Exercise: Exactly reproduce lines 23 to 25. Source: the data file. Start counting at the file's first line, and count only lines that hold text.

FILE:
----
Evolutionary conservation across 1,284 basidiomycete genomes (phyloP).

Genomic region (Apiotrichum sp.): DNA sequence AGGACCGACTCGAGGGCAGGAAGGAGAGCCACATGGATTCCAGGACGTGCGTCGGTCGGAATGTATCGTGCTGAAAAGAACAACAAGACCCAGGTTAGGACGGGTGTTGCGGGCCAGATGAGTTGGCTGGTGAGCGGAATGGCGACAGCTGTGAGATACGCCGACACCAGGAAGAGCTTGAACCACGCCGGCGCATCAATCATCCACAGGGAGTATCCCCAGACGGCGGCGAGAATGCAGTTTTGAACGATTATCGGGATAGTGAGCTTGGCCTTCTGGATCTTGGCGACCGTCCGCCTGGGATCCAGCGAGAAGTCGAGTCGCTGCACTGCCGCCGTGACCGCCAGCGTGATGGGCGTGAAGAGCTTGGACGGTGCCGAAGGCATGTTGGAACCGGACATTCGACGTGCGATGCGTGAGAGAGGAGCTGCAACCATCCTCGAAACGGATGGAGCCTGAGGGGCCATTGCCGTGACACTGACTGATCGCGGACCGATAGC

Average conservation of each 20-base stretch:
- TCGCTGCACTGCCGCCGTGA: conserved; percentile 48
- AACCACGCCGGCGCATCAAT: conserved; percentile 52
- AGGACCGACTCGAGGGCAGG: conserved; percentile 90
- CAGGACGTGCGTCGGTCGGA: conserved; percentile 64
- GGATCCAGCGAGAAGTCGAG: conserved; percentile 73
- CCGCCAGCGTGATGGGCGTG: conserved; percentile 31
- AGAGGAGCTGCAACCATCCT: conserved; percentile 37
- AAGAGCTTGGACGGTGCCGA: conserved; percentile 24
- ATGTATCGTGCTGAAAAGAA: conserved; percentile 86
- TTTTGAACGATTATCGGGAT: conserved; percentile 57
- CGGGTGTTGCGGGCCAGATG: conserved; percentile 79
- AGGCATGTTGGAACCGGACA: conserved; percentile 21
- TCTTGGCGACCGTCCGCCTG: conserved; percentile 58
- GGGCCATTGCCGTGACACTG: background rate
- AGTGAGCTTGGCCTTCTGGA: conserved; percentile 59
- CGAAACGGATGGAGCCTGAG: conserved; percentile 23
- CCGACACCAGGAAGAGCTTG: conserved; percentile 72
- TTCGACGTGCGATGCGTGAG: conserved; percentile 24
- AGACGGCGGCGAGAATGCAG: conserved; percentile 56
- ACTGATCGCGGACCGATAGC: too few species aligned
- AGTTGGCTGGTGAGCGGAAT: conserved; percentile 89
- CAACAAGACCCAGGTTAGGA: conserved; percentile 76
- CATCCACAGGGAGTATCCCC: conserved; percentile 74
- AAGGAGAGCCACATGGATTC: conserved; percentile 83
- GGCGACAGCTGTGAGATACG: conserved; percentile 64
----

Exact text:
- ACTGATCGCGGACCGATAGC: too few species aligned
- AGTTGGCTGGTGAGCGGAAT: conserved; percentile 89
- CAACAAGACCCAGGTTAGGA: conserved; percentile 76